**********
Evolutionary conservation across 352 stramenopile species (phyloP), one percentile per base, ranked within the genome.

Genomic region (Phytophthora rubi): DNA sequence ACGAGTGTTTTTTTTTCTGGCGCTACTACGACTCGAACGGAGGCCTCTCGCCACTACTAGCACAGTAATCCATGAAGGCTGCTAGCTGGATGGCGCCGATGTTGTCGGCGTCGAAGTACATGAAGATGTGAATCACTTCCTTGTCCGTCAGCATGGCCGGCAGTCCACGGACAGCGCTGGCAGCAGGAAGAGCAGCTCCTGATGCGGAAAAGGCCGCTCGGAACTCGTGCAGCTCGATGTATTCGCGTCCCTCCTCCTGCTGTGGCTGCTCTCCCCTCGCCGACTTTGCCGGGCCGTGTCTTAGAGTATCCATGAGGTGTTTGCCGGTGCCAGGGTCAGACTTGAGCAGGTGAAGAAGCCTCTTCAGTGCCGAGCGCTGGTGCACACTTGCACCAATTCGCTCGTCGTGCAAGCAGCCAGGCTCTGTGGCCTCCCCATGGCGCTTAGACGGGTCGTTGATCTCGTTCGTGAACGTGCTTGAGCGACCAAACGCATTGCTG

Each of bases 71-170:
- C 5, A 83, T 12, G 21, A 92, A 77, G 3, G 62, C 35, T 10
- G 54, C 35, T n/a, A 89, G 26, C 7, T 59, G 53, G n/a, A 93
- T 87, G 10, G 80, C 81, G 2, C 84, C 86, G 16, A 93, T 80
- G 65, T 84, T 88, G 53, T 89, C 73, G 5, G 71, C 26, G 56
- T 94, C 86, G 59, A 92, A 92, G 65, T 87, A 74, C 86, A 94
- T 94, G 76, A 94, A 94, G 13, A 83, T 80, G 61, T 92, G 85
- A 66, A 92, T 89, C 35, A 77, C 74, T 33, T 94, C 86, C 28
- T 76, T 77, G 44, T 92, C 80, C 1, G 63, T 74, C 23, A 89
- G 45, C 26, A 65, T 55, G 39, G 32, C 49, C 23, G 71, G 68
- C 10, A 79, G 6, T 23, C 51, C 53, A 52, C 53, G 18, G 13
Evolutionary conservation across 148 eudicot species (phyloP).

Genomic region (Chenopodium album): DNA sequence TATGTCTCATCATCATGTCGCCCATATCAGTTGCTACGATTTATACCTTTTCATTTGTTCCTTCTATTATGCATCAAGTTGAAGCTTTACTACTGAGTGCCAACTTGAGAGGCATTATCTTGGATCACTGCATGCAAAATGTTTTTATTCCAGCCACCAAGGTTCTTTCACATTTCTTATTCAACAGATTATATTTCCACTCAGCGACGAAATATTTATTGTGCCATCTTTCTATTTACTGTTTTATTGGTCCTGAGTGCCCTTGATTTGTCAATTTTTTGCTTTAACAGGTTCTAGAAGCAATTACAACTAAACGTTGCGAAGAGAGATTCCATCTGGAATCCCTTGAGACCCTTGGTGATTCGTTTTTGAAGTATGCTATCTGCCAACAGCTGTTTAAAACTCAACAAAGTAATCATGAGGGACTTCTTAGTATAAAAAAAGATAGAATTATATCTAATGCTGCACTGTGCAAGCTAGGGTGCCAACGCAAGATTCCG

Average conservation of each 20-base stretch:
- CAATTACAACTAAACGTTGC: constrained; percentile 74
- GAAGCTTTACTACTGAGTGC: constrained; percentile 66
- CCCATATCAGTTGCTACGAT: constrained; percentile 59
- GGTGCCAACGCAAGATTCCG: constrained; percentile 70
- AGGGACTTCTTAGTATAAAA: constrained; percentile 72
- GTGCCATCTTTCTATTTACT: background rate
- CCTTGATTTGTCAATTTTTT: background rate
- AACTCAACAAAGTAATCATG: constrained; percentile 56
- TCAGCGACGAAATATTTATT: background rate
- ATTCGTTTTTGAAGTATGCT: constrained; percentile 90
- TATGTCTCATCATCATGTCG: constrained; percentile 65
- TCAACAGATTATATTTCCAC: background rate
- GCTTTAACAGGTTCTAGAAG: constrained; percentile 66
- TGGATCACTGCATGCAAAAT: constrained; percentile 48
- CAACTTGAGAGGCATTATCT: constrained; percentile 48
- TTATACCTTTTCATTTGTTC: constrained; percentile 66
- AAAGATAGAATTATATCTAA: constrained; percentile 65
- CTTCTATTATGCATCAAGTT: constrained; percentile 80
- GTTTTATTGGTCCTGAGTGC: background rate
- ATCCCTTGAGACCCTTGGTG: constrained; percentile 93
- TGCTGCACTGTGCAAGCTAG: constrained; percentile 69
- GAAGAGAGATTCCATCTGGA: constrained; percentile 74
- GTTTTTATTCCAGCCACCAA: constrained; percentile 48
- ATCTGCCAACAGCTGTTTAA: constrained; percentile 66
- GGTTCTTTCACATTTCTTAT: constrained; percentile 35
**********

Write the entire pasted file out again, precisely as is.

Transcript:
Evolutionary conservation across 352 stramenopile species (phyloP), one percentile per base, ranked within the genome.

Genomic region (Phytophthora rubi): DNA sequence ACGAGTGTTTTTTTTTCTGGCGCTACTACGACTCGAACGGAGGCCTCTCGCCACTACTAGCACAGTAATCCATGAAGGCTGCTAGCTGGATGGCGCCGATGTTGTCGGCGTCGAAGTACATGAAGATGTGAATCACTTCCTTGTCCGTCAGCATGGCCGGCAGTCCACGGACAGCGCTGGCAGCAGGAAGAGCAGCTCCTGATGCGGAAAAGGCCGCTCGGAACTCGTGCAGCTCGATGTATTCGCGTCCCTCCTCCTGCTGTGGCTGCTCTCCCCTCGCCGACTTTGCCGGGCCGTGTCTTAGAGTATCCATGAGGTGTTTGCCGGTGCCAGGGTCAGACTTGAGCAGGTGAAGAAGCCTCTTCAGTGCCGAGCGCTGGTGCACACTTGCACCAATTCGCTCGTCGTGCAAGCAGCCAGGCTCTGTGGCCTCCCCATGGCGCTTAGACGGGTCGTTGATCTCGTTCGTGAACGTGCTTGAGCGACCAAACGCATTGCTG

Each of bases 71-170:
- C 5, A 83, T 12, G 21, A 92, A 77, G 3, G 62, C 35, T 10
- G 54, C 35, T n/a, A 89, G 26, C 7, T 59, G 53, G n/a, A 93
- T 87, G 10, G 80, C 81, G 2, C 84, C 86, G 16, A 93, T 80
- G 65, T 84, T 88, G 53, T 89, C 73, G 5, G 71, C 26, G 56
- T 94, C 86, G 59, A 92, A 92, G 65, T 87, A 74, C 86, A 94
- T 94, G 76, A 94, A 94, G 13, A 83, T 80, G 61, T 92, G 85
- A 66, A 92, T 89, C 35, A 77, C 74, T 33, T 94, C 86, C 28
- T 76, T 77, G 44, T 92, C 80, C 1, G 63, T 74, C 23, A 89
- G 45, C 26, A 65, T 55, G 39, G 32, C 49, C 23, G 71, G 68
- C 10, A 79, G 6, T 23, C 51, C 53, A 52, C 53, G 18, G 13
Evolutionary conservation across 148 eudicot species (phyloP).

Genomic region (Chenopodium album): DNA sequence TATGTCTCATCATCATGTCGCCCATATCAGTTGCTACGATTTATACCTTTTCATTTGTTCCTTCTATTATGCATCAAGTTGAAGCTTTACTACTGAGTGCCAACTTGAGAGGCATTATCTTGGATCACTGCATGCAAAATGTTTTTATTCCAGCCACCAAGGTTCTTTCACATTTCTTATTCAACAGATTATATTTCCACTCAGCGACGAAATATTTATTGTGCCATCTTTCTATTTACTGTTTTATTGGTCCTGAGTGCCCTTGATTTGTCAATTTTTTGCTTTAACAGGTTCTAGAAGCAATTACAACTAAACGTTGCGAAGAGAGATTCCATCTGGAATCCCTTGAGACCCTTGGTGATTCGTTTTTGAAGTATGCTATCTGCCAACAGCTGTTTAAAACTCAACAAAGTAATCATGAGGGACTTCTTAGTATAAAAAAAGATAGAATTATATCTAATGCTGCACTGTGCAAGCTAGGGTGCCAACGCAAGATTCCG

Average conservation of each 20-base stretch:
- CAATTACAACTAAACGTTGC: constrained; percentile 74
- GAAGCTTTACTACTGAGTGC: constrained; percentile 66
- CCCATATCAGTTGCTACGAT: constrained; percentile 59
- GGTGCCAACGCAAGATTCCG: constrained; percentile 70
- AGGGACTTCTTAGTATAAAA: constrained; percentile 72
- GTGCCATCTTTCTATTTACT: background rate
- CCTTGATTTGTCAATTTTTT: background rate
- AACTCAACAAAGTAATCATG: constrained; percentile 56
- TCAGCGACGAAATATTTATT: background rate
- ATTCGTTTTTGAAGTATGCT: constrained; percentile 90
- TATGTCTCATCATCATGTCG: constrained; percentile 65
- TCAACAGATTATATTTCCAC: background rate
- GCTTTAACAGGTTCTAGAAG: constrained; percentile 66
- TGGATCACTGCATGCAAAAT: constrained; percentile 48
- CAACTTGAGAGGCATTATCT: constrained; percentile 48
- TTATACCTTTTCATTTGTTC: constrained; percentile 66
- AAAGATAGAATTATATCTAA: constrained; percentile 65
- CTTCTATTATGCATCAAGTT: constrained; percentile 80
- GTTTTATTGGTCCTGAGTGC: background rate
- ATCCCTTGAGACCCTTGGTG: constrained; percentile 93
- TGCTGCACTGTGCAAGCTAG: constrained; percentile 69
- GAAGAGAGATTCCATCTGGA: constrained; percentile 74
- GTTTTTATTCCAGCCACCAA: constrained; percentile 48
- ATCTGCCAACAGCTGTTTAA: constrained; percentile 66
- GGTTCTTTCACATTTCTTAT: constrained; percentile 35